Before I dived into stories about the Justice League I had heard briefly of multiple Earths, infinite Earths, whatever Earths. I’m far from a lazy reader, but it all sounded too convoluted to be true. Not that I doubted the person who told me about them, but it bordered on ridiculous. Once I read more of the Silver Age stories however, I knew that being goofy was certainly not any reason for not doing it.
Earth One, Earth Two, Earth Three, Earth A… Each version of the planet had its own superheroes and villains. Sometimes the superheroes of our Earth (Earth One with the Justice League) had evil versions on another Earth. The naming conventions confused me a little. For example, the Justice Society of America came first on the comics publishing timeline, more than a decade before the Justice League. Yet the Justice Society is on Earth Two, not Earth One. Why?
Confusion aside, the meet-ups between the various Earths were big hits in the Silver Age. I applaud any child that could keep up with the incredible cast of characters introduced in each issue. You had Barry-Flash and Jay-Flash (actually designated that way in the comic book), Green Lantern and Power Ring (worst name for a superhero ever), Superman and Ultraman, Atom and Atom and well, you get the idea. I’m not ashamed to admit that without the similar names and costumes, this adult would have been thrown off about who exactly was who from page to page.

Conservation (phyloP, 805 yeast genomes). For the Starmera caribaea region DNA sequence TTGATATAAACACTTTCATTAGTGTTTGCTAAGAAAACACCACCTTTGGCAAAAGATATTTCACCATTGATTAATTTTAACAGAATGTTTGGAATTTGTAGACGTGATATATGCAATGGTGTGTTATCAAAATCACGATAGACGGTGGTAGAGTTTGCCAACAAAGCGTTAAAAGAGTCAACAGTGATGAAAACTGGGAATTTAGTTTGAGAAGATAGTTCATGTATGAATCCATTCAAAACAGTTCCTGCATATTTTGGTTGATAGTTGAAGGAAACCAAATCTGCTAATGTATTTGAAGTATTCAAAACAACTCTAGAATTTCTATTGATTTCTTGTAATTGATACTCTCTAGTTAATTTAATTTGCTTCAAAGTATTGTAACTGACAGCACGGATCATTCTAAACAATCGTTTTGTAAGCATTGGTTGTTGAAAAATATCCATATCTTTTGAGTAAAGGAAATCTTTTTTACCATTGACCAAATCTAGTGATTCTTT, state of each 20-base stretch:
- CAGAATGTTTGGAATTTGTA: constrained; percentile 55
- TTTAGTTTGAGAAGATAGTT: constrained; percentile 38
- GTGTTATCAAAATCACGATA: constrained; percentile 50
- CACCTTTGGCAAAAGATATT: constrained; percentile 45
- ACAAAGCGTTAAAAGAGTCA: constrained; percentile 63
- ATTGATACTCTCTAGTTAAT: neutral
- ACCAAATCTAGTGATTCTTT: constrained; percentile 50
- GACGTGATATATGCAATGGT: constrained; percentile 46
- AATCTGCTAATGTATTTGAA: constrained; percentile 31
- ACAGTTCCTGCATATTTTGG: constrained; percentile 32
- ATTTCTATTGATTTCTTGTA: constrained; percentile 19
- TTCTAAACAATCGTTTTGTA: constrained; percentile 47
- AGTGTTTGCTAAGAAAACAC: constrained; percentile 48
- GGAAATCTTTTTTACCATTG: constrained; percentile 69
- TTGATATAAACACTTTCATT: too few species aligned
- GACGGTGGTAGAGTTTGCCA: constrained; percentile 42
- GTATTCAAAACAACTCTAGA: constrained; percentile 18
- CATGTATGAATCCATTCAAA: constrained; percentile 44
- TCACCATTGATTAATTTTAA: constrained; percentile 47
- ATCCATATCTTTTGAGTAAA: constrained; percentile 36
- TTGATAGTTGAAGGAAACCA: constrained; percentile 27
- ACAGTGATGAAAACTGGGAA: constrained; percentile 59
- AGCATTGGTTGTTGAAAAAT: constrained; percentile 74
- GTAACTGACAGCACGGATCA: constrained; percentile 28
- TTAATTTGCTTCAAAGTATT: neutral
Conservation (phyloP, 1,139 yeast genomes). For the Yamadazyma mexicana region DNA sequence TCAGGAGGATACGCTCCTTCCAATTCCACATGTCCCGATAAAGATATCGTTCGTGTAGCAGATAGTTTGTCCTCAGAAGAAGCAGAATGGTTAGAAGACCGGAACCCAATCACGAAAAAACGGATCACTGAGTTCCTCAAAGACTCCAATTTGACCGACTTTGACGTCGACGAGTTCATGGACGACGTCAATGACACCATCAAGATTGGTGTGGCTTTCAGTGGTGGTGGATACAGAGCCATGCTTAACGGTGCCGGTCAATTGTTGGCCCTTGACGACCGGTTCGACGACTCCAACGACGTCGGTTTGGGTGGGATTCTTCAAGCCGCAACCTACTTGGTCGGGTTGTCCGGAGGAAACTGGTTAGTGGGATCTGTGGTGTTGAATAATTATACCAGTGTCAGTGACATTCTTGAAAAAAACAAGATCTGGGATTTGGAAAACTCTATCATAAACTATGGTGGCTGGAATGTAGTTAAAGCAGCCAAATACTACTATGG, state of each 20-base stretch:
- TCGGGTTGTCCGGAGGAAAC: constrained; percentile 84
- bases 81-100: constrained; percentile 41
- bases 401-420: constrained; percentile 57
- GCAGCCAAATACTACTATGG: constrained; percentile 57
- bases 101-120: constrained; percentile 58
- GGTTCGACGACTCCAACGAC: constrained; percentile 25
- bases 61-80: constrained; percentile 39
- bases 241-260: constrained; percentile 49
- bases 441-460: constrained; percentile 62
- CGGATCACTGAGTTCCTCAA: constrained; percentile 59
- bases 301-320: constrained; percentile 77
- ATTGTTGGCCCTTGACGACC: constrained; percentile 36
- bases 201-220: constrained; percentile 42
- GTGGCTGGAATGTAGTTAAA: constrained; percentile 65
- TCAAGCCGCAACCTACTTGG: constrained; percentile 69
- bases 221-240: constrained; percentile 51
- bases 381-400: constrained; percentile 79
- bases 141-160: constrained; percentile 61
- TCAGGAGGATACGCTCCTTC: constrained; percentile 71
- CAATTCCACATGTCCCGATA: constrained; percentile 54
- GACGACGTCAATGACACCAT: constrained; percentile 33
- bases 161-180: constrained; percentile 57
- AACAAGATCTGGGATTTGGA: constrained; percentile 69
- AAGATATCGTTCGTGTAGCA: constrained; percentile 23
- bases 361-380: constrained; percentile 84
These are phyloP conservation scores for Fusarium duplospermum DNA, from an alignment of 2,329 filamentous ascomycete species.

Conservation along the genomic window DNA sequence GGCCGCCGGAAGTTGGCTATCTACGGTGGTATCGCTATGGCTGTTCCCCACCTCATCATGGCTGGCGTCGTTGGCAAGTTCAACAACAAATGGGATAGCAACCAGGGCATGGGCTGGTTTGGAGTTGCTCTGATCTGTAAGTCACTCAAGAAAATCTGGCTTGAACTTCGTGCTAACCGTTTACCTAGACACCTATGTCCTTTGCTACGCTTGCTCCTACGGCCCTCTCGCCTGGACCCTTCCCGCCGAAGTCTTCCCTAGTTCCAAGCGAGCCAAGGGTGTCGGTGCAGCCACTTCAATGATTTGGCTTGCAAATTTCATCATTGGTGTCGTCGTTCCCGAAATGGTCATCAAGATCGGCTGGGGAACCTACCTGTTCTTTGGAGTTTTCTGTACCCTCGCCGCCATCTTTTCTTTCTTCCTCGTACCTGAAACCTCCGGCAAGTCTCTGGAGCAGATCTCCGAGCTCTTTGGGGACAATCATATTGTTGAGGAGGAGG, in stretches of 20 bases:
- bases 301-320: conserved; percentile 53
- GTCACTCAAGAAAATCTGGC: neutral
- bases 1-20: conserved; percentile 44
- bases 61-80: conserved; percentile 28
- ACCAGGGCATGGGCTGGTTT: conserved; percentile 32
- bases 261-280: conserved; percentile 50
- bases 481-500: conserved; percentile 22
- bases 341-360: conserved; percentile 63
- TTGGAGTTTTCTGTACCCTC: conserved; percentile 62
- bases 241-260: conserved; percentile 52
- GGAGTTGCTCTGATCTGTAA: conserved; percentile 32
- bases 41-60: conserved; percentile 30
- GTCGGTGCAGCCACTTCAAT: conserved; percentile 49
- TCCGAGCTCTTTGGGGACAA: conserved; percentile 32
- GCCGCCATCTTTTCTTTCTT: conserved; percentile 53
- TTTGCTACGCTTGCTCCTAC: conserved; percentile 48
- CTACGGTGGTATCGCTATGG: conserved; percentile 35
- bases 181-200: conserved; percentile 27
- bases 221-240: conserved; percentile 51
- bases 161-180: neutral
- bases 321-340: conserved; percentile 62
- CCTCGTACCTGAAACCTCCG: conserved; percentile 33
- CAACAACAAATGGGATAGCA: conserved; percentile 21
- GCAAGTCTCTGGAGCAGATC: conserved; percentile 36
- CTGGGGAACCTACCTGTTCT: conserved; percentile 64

Villains caused the Earths to collide for the first time. Sometimes criminals just want to spend their riches, and you can’t do that when you know you’ll be caught by your friendly local superheroes. So they found a way to hop planes and swap planets. Pretty smart, eh? All in all, it seems to me the villains of the multiple Earth series were smarter and less silly than the ones who appeared in the pages of regular Justice League issues. They were more serious rivals instead of the big, not so bright characters you face off at the end of 90s video games. I particularly liked Power Ring’s trick of planting a special code word:
The Crisis on Multiple Earths seemed to take the stories of heroes and villains in a more grown up direction. There were still goofy moments but not eye-rolling ones. At least, not for me. I mean for one thing, Snapper Carr isn’t around. All his “hipster” language made me laugh through any panels he appeared in. The stories focus on teamwork, and I feel like I’m actually getting to see characters develop instead of just characters taking action.
Maybe there is something to all these Earths.
As for volthoom? That’s the word I’m going to start using at parties when I need to be rescued from a conversation… not at parties at comic conventions though.